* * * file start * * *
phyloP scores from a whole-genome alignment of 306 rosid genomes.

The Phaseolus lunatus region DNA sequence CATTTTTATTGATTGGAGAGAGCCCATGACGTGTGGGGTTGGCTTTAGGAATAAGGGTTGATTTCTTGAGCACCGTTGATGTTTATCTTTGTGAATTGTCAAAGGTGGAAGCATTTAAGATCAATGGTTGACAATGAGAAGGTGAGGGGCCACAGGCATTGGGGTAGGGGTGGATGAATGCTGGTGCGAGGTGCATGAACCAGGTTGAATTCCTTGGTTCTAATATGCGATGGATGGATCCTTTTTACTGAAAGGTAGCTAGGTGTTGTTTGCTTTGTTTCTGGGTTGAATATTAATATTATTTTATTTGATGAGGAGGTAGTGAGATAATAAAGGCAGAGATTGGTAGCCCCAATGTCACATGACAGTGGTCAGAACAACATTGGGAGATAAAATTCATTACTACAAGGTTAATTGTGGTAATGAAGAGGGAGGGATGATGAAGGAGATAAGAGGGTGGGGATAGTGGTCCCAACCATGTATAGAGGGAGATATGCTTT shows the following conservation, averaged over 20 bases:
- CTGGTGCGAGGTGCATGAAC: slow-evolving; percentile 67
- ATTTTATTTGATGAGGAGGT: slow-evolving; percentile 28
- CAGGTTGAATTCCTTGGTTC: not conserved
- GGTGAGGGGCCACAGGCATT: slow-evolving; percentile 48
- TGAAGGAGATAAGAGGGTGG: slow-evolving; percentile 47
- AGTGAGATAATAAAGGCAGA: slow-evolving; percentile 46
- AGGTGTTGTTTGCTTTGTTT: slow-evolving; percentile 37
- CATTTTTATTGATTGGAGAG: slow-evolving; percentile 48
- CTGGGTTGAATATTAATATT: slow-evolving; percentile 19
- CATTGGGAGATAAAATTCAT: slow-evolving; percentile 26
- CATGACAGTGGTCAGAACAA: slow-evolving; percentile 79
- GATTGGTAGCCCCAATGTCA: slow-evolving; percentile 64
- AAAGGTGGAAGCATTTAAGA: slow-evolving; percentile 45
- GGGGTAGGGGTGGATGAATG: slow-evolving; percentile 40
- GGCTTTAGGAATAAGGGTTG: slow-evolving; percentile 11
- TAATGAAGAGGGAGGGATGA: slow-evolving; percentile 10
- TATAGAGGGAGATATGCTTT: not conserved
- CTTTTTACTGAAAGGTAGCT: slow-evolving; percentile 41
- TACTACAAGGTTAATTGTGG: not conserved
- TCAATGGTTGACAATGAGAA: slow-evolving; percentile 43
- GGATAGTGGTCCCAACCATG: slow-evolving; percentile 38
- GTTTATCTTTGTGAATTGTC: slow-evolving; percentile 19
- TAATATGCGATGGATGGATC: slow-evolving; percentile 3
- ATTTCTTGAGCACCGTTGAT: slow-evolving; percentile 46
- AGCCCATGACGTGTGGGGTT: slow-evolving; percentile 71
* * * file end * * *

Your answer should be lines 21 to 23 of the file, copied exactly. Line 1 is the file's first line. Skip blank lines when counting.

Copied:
- TACTACAAGGTTAATTGTGG: not conserved
- TCAATGGTTGACAATGAGAA: slow-evolving; percentile 43
- GGATAGTGGTCCCAACCATG: slow-evolving; percentile 38